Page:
I tried Bikram yoga. Twenty-six poses in 90 minutes in a room heated to 104 degrees. My first three sessions were horrible, okay and great, in that order. After my triumphant third session -- I got through every pose, no light-headedness or true misery -- I thought, "Hot yoga is my bitch."
In high cock, I walked into my forth class and smugly set up my towel. I was going to stretch and sweat copiously like a yogi master. Well, I survived the 90 minutes, but barely. It was torture. When class was over, I sat up to leave, and immediately sank back down. My fingers were tingling, and my head swam. I crawled out of the hot room to the front desk area. The normal temperature helped, but my hands and feet were still buzzing. I lay down on a bench, a hair's width from passing out.
The instructor asked, "What did you have to drink today?"
"Two cups of coffee."
Relief washed over her face. I wasn't having a heart attack. I was dehydrated. Apparently, one should drink a liter of coconut water an hour before class, and then drink steadily during. I did take sips of water between poses. But not nearly enough. The instructor gave me Emergen-C, an electrolytes powder, diluted in water. I clung to consciousness while I drank it. Within a few minutes, I felt much better. My heart slowed and the tingling stopped. Legs still shaking, I retrieved my mat, and got out of there.
Later that night, my hip went into spasm. It still hurts 12 hours later. My husband said, "So you almost fainted, and you can barely walk. Yoga is so great for your health!"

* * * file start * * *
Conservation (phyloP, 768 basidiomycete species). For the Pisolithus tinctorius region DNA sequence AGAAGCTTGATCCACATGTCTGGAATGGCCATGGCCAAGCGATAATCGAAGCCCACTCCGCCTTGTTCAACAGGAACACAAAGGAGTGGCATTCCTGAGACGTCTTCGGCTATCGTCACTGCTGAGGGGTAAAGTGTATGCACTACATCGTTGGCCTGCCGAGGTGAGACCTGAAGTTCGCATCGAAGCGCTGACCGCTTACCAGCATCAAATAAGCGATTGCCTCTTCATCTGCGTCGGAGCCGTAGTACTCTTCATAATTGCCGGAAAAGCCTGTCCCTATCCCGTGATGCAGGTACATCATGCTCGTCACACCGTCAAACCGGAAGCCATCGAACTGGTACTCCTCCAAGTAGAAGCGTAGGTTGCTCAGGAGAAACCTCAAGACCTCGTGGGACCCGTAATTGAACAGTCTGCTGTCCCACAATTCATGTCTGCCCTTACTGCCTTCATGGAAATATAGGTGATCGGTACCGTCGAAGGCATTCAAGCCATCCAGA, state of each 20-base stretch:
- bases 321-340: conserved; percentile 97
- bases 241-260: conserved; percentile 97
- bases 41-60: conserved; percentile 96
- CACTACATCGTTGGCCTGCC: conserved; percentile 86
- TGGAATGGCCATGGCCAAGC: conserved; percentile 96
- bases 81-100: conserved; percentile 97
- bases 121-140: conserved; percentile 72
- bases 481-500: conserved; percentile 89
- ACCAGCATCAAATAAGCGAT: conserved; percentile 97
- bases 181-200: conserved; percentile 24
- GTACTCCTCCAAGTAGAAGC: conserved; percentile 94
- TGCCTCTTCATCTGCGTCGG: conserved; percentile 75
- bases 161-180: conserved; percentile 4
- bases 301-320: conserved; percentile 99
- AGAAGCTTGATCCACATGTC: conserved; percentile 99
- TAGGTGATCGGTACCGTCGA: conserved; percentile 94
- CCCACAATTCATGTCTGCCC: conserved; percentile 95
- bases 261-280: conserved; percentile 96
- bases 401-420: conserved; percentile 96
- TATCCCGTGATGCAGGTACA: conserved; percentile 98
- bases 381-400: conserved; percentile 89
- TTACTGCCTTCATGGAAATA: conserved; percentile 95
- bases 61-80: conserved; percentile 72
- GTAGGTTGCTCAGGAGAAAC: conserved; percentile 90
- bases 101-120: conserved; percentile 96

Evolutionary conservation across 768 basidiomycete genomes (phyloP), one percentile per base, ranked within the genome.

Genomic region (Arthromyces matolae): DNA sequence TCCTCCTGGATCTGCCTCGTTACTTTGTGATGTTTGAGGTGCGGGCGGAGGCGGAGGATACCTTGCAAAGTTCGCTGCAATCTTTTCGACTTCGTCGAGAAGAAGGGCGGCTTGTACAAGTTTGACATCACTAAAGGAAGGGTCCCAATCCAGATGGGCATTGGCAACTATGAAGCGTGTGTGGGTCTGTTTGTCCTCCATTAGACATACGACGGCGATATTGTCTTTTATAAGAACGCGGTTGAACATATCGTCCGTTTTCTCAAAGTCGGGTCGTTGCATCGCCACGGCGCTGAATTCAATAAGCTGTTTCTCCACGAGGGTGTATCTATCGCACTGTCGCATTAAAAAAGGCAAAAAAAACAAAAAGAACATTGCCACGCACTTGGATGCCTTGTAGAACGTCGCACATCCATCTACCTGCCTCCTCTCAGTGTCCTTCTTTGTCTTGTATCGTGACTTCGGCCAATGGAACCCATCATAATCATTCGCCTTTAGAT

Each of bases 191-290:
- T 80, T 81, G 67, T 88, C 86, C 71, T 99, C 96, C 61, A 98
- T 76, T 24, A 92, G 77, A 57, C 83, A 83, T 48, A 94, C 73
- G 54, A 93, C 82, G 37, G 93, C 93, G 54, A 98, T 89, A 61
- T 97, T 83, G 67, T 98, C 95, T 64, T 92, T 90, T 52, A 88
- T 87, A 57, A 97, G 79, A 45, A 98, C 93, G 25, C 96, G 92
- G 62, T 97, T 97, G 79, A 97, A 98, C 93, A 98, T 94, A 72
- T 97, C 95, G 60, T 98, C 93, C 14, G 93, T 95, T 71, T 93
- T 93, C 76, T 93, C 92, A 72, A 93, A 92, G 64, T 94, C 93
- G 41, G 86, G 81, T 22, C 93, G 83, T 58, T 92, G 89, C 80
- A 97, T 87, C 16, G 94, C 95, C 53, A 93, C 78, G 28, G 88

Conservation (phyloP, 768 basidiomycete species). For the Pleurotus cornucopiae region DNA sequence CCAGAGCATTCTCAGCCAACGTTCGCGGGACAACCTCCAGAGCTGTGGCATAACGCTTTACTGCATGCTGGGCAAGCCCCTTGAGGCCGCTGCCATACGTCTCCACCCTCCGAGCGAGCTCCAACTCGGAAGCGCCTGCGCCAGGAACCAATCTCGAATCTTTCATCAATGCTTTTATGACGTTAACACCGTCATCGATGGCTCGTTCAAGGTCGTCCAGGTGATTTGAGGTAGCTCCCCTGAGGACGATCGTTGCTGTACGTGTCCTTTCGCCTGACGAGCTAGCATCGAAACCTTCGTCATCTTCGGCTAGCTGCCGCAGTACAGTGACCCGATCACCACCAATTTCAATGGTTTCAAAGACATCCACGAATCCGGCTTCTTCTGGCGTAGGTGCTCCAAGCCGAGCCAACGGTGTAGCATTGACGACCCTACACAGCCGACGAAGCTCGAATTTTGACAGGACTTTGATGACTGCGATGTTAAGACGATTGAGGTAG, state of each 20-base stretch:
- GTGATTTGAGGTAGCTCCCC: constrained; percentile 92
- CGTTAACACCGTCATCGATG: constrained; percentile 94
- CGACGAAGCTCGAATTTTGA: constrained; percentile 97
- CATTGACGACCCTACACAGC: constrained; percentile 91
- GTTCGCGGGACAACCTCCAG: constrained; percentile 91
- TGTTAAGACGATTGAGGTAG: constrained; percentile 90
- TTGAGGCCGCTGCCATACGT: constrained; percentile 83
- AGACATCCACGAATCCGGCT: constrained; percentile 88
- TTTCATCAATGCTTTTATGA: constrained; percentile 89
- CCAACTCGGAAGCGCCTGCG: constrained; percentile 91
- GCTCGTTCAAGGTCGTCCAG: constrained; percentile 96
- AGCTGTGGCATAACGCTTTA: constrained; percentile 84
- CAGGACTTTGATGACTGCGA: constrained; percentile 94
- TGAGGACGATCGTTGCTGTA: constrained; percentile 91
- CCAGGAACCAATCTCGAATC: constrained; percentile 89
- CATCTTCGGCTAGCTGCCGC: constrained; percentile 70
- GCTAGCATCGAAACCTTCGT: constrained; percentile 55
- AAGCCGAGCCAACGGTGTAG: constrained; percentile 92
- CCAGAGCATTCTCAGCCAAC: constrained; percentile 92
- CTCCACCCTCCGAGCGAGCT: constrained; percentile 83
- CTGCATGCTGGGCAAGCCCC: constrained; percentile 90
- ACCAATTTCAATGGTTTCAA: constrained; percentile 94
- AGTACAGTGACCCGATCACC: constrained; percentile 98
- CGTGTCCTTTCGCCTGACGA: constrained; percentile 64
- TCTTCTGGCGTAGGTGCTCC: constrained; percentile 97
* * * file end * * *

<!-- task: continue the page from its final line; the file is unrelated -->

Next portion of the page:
I want to go back. As soon as the hip stops aching.
Regardless of the physical toll, this new, challenging, possibly dangerous practice feels necessary and important for my sense of self. Some positive insight: At 47, embarrassment is behind me. I didn't care about being the oldest, fattest person in the yoga room. I had to stay intensely focused on my breathing, the poses. No one was judging me, including myself. And then, the swoon. Twenty years ago, if I'd almost fainted at a gym, I would have pretended I was fine to avoid making anyone else uncomfortable. Not so now! I said, "Help!" I needed it. I asked for it. No shame, no fear. It's really okay to be a bother.
Some negative insight, too: Being unprepared or too cocky about yoga, or anything, will kick my ass. The truth is, I've been coasting for a while now. Professionally, I've stayed within my wheelhouse for years. I'm coasting in my marriage and with my friendships. I've relied on comfort and acquired skills, and haven't pushed or taken risks. Past success, though, does not guarantee smooth sailing ahead. Logically, I know this. But I'd been willfully blinding myself to the uncertainties.
I'm not saying that, after four yoga classes, I'm going to make major changes in my relationships and career. But I am thinking about this stuff and making the connections. My thoughts are stretching, even if my hip joint stubbornly resists.
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